Methamphetamine promises to make you feel good. It promises to give you lots of energy. It promises to curb your appetite and help you lose weight. It also promises an almost immediate, pleasurable, amazing rush. It sounds good!
As the much-publicized war on opioids continues, another drug is quietly regaining momentum and leaving a deadly path of destruction. Methamphetamine is back. Back in a very big way.
Jacqui gave us a great new tagline: “I like to call it Gulf Breeze Rediscovery because that’s what happens. That’s what happened to me, I rediscovered who I really am and that is so much more than my drinking problem
The potential risk for overdose with these drugs cannot be overstated. It is important that people are educated to understand the risks involved and seek help if struggling with opioid addiction.
Julie speaks of her son with a touch of wonder in her voice, “I still can’t believe how great Jack is doing!” Her son completed the program at Gulf Breeze Recovery almost three years ago. All his adult life, and most of his adolescence had been a struggle both for him and his parents.
image of woman facing camera for blog article entitled “Sky’s Story of addiction” for Gulf Breeze Recovery non 12 step holistic drug and alcohol treatment program
According to the Surgeon General’s Report published in 2016 “20.8 million people aged 12 or older in the United States had a substance use disorder. That number is similar to the number of people who suffer from diabetes and more than 1.5 times the annual prevalence of all cancers combined (14 million).”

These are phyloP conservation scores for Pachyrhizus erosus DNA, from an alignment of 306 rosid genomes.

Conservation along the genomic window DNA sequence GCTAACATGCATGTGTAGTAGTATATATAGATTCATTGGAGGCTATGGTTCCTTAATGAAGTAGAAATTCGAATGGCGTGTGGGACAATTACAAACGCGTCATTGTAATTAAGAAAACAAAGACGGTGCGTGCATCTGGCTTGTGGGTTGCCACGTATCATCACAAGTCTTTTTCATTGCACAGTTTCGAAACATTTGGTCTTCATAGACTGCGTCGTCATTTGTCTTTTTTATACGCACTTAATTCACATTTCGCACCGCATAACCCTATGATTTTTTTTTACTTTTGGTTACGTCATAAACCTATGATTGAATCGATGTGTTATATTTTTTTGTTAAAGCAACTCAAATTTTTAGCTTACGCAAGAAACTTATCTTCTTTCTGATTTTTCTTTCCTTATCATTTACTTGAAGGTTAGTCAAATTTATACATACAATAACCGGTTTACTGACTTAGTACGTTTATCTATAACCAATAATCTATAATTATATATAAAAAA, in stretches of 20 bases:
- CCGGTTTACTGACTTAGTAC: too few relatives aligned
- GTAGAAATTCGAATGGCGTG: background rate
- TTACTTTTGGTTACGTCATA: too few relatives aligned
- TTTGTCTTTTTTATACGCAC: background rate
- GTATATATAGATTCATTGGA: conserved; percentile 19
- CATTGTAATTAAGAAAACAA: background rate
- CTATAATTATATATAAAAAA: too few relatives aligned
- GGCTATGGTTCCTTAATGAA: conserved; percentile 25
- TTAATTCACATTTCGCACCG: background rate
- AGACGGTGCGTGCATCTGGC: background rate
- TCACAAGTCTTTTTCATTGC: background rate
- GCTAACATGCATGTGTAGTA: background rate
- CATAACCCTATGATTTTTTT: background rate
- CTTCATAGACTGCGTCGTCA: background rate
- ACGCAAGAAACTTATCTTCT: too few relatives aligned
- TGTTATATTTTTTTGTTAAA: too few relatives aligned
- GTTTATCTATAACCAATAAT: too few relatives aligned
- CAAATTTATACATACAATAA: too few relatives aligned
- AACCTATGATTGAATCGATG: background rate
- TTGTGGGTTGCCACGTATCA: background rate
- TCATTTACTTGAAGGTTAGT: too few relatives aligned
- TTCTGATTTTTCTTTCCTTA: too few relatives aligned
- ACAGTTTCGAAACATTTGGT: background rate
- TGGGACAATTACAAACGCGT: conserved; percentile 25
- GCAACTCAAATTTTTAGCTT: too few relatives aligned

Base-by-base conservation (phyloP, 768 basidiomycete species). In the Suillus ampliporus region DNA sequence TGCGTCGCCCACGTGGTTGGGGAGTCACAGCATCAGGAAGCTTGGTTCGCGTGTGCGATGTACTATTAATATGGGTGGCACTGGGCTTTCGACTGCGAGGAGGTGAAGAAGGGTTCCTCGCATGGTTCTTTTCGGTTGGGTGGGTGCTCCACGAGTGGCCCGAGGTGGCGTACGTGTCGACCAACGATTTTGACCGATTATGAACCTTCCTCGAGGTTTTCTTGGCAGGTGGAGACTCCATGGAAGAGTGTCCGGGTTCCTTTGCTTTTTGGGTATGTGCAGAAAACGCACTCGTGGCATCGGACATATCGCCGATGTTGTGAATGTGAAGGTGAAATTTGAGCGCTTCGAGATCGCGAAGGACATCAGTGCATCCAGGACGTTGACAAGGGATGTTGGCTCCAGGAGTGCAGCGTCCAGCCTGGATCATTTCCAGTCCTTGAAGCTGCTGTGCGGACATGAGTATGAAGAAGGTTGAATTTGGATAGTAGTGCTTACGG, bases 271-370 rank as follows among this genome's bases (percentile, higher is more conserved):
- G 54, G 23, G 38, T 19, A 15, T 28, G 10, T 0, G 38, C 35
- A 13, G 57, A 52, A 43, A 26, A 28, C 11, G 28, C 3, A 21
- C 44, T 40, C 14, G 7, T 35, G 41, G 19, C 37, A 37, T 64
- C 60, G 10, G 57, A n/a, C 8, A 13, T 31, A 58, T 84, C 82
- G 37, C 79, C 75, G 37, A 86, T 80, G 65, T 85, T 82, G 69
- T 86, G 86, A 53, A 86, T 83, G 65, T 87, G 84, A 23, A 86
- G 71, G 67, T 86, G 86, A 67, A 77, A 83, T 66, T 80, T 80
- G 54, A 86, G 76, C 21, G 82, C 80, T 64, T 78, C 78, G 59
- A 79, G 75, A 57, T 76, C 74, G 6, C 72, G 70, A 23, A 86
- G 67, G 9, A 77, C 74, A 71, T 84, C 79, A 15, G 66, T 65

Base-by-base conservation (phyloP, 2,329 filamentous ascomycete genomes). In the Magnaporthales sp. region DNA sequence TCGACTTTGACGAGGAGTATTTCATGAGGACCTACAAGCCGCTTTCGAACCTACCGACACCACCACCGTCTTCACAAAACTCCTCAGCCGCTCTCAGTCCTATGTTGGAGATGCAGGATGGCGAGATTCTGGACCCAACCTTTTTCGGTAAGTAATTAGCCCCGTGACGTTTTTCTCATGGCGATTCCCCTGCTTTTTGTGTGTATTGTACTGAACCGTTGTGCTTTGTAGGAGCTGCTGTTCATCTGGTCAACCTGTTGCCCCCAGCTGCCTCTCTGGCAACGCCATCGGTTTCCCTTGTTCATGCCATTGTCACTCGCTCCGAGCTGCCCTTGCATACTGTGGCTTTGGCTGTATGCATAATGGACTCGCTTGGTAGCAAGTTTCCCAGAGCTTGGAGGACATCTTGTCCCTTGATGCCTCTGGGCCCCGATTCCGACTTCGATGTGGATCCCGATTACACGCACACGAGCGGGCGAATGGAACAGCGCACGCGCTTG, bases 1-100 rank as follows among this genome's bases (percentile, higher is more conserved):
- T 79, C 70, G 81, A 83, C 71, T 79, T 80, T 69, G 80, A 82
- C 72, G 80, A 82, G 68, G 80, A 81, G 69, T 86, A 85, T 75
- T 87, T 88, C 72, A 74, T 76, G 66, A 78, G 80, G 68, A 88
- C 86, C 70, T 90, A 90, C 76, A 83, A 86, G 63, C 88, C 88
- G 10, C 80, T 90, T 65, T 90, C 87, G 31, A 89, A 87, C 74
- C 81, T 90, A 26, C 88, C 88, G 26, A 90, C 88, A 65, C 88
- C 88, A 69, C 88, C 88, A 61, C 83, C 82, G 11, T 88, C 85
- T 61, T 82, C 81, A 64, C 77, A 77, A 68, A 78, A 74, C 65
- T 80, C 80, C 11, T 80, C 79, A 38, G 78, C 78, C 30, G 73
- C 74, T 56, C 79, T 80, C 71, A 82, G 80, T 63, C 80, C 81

Recovering from addiction isn’t easy, but it is possible, and it does happen – even after multiple relapses; individuals can and do find and maintain sobriety. To do so they need a facility that understands relapse and can help both the individual and the family understand relapse too.
It was after one of those parties, in fact, where Ben hit what he calls his rock bottom. He apparently “made an ass of himself”, although he doesn’t remember it. After the party, he went home and fell down the stairs. He was pretty beat up, bloody, sore, bruised and lucky to have survived the fall.
Mary was a fun-loving girl. In college, she started drinking and experimenting with drugs, and it was part of the college adventure. She believed that she was in control and that everything was okay – until it wasn’t. “You are a functioning member of society,” she explains, “until one day you’re not!”